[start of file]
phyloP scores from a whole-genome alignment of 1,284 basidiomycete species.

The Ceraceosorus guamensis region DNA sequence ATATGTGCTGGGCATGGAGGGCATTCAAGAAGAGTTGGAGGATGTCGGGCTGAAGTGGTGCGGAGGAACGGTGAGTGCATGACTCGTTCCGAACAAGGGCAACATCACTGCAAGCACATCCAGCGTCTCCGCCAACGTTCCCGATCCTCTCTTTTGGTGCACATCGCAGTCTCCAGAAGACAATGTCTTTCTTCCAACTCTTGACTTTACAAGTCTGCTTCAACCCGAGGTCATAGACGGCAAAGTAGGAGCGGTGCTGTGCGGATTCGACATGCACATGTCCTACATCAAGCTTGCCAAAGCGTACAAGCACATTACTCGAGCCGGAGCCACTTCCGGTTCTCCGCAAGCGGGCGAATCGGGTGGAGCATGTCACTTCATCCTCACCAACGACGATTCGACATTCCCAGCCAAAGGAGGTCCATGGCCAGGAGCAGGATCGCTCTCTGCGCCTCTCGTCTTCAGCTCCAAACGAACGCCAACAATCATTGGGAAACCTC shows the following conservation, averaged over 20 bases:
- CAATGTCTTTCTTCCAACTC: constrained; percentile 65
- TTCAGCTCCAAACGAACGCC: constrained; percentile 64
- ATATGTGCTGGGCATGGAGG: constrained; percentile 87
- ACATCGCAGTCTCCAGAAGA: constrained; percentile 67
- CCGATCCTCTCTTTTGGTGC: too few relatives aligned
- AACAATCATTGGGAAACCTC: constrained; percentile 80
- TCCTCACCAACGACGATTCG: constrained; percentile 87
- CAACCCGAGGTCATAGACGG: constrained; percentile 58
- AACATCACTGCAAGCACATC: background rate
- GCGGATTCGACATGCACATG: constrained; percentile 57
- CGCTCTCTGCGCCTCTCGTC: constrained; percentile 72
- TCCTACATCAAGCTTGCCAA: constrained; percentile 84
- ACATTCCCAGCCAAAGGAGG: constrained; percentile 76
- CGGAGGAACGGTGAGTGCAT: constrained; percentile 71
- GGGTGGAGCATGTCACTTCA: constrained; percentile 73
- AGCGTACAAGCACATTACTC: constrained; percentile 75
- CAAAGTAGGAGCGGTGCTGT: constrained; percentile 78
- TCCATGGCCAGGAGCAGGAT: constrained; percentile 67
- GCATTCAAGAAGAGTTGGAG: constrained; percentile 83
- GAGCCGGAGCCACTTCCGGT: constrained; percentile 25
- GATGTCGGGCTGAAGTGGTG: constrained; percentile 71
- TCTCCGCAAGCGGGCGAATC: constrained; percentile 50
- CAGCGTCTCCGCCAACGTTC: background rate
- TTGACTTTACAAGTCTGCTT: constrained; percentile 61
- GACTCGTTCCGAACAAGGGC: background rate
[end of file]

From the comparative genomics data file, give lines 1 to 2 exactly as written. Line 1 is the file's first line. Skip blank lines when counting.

phyloP scores from a whole-genome alignment of 1,284 basidiomycete species.

The Ceraceosorus guamensis region DNA sequence ATATGTGCTGGGCATGGAGGGCATTCAAGAAGAGTTGGAGGATGTCGGGCTGAAGTGGTGCGGAGGAACGGTGAGTGCATGACTCGTTCCGAACAAGGGCAACATCACTGCAAGCACATCCAGCGTCTCCGCCAACGTTCCCGATCCTCTCTTTTGGTGCACATCGCAGTCTCCAGAAGACAATGTCTTTCTTCCAACTCTTGACTTTACAAGTCTGCTTCAACCCGAGGTCATAGACGGCAAAGTAGGAGCGGTGCTGTGCGGATTCGACATGCACATGTCCTACATCAAGCTTGCCAAAGCGTACAAGCACATTACTCGAGCCGGAGCCACTTCCGGTTCTCCGCAAGCGGGCGAATCGGGTGGAGCATGTCACTTCATCCTCACCAACGACGATTCGACATTCCCAGCCAAAGGAGGTCCATGGCCAGGAGCAGGATCGCTCTCTGCGCCTCTCGTCTTCAGCTCCAAACGAACGCCAACAATCATTGGGAAACCTC shows the following conservation, averaged over 20 bases: